Search Team

Search by Last Name
A
B
C
D
E
F
G
H
I
J
K
L
M
N
O
P
Q
R
S
T
U
V
W
X
Y
Z

Bristol-Myers Squibb Co. v. Merck

Representative Claim(s)

1. A method of treating a lung cancer comprising administering a composition comprising a human or humanized anti-PD-1 monoclonal antibody to a human with the lung cancer, wherein the administration of the composition treats the lung cancer in the human.

Posture:

Merck did not meet its burden of proving by clear and convincing evidence that the ‘999 Patent is invalid on its face for failing to cover patent-eligible subject matter under 35 U.S.C. § 101. (Discovery is needed to determine whether “the process method consists of administering a synthetic agent through a single step to induce a natural reaction.” Thus, there are material factual disputes that cannot be resolved on a Motion to Dismiss).

Exception Category: Natural Phenomenon

“[E]very method of therapeutic treatment at its basic level relies on the biological activity of the patient’s immune system.”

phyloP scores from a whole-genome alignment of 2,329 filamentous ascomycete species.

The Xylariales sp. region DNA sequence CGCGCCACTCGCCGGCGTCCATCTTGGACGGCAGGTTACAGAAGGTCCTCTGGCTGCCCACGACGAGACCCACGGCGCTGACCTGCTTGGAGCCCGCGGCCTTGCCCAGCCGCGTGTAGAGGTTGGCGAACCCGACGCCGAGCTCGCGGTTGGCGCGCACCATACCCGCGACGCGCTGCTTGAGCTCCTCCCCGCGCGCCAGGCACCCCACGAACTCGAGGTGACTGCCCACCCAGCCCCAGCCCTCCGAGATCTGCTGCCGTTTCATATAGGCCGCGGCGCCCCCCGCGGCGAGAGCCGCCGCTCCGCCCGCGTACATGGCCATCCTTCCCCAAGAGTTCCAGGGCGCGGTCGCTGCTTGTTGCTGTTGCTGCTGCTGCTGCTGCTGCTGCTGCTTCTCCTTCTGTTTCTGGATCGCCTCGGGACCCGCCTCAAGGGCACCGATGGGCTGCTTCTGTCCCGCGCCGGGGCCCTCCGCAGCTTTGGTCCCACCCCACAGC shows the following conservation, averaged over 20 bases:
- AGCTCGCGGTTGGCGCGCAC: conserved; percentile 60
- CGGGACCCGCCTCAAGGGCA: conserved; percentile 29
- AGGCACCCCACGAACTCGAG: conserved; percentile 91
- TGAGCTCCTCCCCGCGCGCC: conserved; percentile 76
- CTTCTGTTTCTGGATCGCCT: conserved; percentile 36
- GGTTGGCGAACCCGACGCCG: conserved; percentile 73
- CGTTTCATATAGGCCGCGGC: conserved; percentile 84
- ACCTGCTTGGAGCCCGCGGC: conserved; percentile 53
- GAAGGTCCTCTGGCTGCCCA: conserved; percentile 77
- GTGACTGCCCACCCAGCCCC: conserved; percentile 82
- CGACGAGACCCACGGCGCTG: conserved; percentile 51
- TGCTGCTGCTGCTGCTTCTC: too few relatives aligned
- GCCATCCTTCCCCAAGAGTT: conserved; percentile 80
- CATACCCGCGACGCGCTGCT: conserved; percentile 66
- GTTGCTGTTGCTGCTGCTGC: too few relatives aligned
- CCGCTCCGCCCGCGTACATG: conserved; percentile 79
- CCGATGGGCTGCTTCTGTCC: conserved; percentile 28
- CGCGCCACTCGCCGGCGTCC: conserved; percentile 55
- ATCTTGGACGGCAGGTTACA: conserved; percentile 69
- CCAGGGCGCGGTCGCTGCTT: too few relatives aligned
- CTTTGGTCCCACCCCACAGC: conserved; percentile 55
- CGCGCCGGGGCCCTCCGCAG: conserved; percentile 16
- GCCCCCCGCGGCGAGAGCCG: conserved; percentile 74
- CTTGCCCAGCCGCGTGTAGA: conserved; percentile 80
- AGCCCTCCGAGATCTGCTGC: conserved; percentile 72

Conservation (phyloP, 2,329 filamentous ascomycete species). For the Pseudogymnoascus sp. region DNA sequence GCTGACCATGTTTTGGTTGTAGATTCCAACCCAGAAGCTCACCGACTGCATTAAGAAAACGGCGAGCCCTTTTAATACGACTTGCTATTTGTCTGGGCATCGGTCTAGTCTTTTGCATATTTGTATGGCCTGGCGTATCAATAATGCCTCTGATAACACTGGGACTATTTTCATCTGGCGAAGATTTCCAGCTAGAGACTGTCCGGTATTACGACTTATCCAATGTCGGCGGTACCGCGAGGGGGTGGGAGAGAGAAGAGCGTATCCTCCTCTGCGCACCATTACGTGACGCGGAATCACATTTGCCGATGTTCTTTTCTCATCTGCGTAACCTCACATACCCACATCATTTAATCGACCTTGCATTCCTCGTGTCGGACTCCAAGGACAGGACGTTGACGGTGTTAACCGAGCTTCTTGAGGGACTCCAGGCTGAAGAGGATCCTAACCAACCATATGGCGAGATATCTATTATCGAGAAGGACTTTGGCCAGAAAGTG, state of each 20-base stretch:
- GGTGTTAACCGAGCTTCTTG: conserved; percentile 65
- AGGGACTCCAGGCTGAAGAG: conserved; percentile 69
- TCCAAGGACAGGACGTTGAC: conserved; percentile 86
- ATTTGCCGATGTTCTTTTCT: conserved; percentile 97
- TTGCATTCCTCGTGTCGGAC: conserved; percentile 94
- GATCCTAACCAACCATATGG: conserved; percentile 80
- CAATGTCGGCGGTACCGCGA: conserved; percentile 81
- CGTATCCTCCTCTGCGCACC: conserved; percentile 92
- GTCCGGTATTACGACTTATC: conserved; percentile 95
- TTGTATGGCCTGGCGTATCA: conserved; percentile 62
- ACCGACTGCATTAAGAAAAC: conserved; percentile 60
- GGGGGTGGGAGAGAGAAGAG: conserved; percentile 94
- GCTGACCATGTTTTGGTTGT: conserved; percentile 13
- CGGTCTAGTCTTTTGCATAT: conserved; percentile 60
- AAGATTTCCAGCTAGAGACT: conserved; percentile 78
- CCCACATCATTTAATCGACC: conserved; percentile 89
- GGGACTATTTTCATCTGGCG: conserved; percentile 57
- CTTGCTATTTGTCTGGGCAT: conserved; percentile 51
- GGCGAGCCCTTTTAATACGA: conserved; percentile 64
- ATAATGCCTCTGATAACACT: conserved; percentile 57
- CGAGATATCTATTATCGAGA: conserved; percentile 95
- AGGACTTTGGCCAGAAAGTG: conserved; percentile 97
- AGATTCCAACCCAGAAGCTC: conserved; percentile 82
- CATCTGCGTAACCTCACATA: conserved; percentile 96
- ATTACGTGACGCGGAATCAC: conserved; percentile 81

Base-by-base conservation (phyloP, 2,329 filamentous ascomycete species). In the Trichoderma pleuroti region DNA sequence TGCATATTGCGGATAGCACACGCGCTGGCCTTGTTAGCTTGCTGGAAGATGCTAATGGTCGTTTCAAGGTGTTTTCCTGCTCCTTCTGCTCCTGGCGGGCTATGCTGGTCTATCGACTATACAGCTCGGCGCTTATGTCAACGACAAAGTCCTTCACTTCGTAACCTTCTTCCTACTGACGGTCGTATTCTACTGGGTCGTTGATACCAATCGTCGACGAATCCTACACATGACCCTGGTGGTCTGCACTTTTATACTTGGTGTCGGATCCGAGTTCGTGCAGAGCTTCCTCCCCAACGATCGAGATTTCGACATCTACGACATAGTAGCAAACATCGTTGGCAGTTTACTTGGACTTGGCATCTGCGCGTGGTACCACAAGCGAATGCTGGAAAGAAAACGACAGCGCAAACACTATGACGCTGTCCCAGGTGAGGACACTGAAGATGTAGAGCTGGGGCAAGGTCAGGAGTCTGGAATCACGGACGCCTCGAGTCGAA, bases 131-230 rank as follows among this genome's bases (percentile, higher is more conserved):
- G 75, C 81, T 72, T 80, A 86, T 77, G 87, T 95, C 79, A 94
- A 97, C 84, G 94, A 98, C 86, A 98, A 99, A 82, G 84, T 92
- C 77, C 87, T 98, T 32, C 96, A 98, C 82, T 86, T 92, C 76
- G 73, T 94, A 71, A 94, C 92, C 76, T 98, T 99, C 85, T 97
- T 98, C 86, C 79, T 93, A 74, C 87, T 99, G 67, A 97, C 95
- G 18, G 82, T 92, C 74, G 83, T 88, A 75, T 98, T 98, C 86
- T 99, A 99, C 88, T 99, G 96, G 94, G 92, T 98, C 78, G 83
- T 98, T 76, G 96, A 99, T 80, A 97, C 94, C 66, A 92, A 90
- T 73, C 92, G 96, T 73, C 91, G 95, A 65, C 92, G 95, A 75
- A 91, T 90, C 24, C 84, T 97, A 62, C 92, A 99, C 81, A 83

“The ‘999 patent relies on the scientific fact that blocking activation of the PD–1 pathway enables the patient’s T cells to perform their normal biological activity of removing cancer cells.”

“The court concludes that . . . the ’999 patent touches upon a natural phenomenon by using T cells to activate the immune system.”

“By preventing PD–1 ligands from binding to the PD–1 receptor, the anti–PD–1 antibodies prevent the PD–1 pathway from suppressing the immune system, which, in turn, kills and clears the body of the “foreign” cancer cells using the body’s own natural processes.”

“This interaction is a natural phenomenon.”

Significantly More: Not Decided

Not fully decided; “[t]he determination of the Patent Office that the ‘999 Patent was patent-eligible is presumed to be correct.”